The opening of George Balanchines Serenade finds 17 women standing on stage drenched in blue romantic tutus. Feet together, in unison they raise their right arms in port de bras and look toward their hands.
Ballet Idahos company of women rehearsed the iconic beginning to one of this great masters most significant works in Ballet Idahos rehearsal studio two weeks ago in preparation for the companys fifth season opener this weekend.
The petite and lithe woman at the front of the room, Jillana, who goes by only her first name, represents the Balanchine Trust. Shes the real deal, a ballerina who danced for Balanchine and became a star in the 1950s and 60s. She came to Boise to set this ballet and share stories from her 20 years with the company.
Jillana watched the run-through from a stool, coaching style and technique. At one point, she quietly slid from her perch to adjust Megan Hearns head just a touch.
The head is here, she said gently, then smiled. Thats it.
In her career, Jillana danced every role in Serenade as well as other great Balanchine works, including the Siren in Prodigal Son with Edward Villella. Balanchine even created his ballet Liebeslieder Walzer for her.
Now, she passes on that connection with the trust, an organization that preserves Balanchines legacy by staging his work. This was her first time working with Ballet Idaho.
This company is wonderful, she said. Im so glad they learn so quickly. Theyre very talented, every single one of them.
Its such an honor to work with her and to be in this ballet, said dancer James Brougham, who first learned this piece as a student at San Francisco Ballet.
Ballet Idaho artistic director Peter Anastos plans for this to be the first of many Balanchine ballets his company will incorporate into its repertoire.
As an American ballet company, we have a responsibility to do the great works of Balanchine, Anastos said. We used to say in New York that if you didnt like Balanchine, you didnt like ballet. The Intermountain West doesnt really know Balanchine and were going to do more.
Learning from someone like Jillana is a wonderful opportunity for the company, Anastos said.
Jillana was the youngest dancer hired by Balanchine for his New York City Ballet. She joined the company at 12 and was promoted to principal seven years later. She never completed school.
The truant officer never caught up with me, she said with a laugh. All Ive ever done is ballet. Thats all Ive ever known.
Jillana brought with her a wealth of stories about how Balanchine worked and created this ballet.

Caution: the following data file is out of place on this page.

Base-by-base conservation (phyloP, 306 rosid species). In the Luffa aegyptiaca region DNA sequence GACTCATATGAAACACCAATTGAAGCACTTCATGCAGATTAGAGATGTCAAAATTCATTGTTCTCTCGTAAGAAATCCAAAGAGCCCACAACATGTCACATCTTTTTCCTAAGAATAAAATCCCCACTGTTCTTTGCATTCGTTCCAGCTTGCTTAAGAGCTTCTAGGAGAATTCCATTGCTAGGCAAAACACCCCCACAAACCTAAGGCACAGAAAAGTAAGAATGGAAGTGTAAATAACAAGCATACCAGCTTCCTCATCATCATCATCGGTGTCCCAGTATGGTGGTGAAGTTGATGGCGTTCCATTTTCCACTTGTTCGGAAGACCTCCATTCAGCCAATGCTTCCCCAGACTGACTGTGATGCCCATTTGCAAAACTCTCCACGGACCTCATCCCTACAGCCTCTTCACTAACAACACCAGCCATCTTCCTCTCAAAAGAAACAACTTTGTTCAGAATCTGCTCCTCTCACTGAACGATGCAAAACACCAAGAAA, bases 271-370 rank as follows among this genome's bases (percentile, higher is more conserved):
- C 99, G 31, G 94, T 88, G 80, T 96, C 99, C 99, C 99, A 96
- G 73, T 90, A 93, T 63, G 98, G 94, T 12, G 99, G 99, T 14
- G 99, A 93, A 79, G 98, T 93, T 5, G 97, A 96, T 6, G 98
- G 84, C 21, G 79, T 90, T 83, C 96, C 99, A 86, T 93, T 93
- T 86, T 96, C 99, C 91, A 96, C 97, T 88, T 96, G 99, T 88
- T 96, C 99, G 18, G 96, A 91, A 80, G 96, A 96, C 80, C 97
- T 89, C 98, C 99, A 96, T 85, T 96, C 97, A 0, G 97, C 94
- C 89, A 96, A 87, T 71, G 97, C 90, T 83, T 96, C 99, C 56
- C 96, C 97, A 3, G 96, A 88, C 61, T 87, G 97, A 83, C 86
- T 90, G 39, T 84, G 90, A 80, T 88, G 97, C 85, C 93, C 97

He was a genius, she said. Mr. Balanchine always knew what he wanted, there was no doubt. Even though he was not technically a good ballet dancer, he could demonstrate everything perfectly.
Georgian born, Balanchine made his name as a choreographer with Sergei Diaghilevs Ballets Russes, still regarded as the greatest ballet company of the 20th century. When Diaghilev died in 1929, the company collapsed but was resurrected in 1932 by Wassily de Basil and Rene Blum as Ballets Russes de Monte Carlo.
Balanchine became the artistic director until he was ousted by Leonide Massine a year later. Thats when he came to America.
In 1934, he created Serenade as an exercise in stage technique for his School of American Ballet students at the private estate of banker Felix Warburg.
It was his first original ballet in this country and is seen as the beginning of American ballet. It became a signature work for NYCB as he reworked it into the masterpiece it is today.
This ballet is where he began creating his signature style that streamlined technique to serve his purpose to elevate the body above all other theatrical elements.
The Balanchine technique isnt that much different than other techniques, but it helps you work much quicker, she said.
He turned to one of his favorite composers for his music, Tchaikovskys Serenade for Strings in C.
As he created the piece, he turned the setting and the dancers into the medium for creating choreography.
You see, the theater was outside, and when Mr. B arrived, the girls were shading their eyes from the sun, Jillana said. So, he made that the first movement.
The first day only 17 of the dancers showed up, so there are 17 in the first movement. When one student fell accidentally, he worked that into the choreography. Another day, a student arrived late, and this too became part of the ballet, and so on.
Balanchine synthesized elements from the history of dance into 32 minutes. He references the great story ballets that came before him: Giselle, Swan Lake and The Sleeping Beauty.
Some of the poses are from statues he had seen in his travels, Jillana said. He was inspired by everything.
© 2012 Idaho Statesman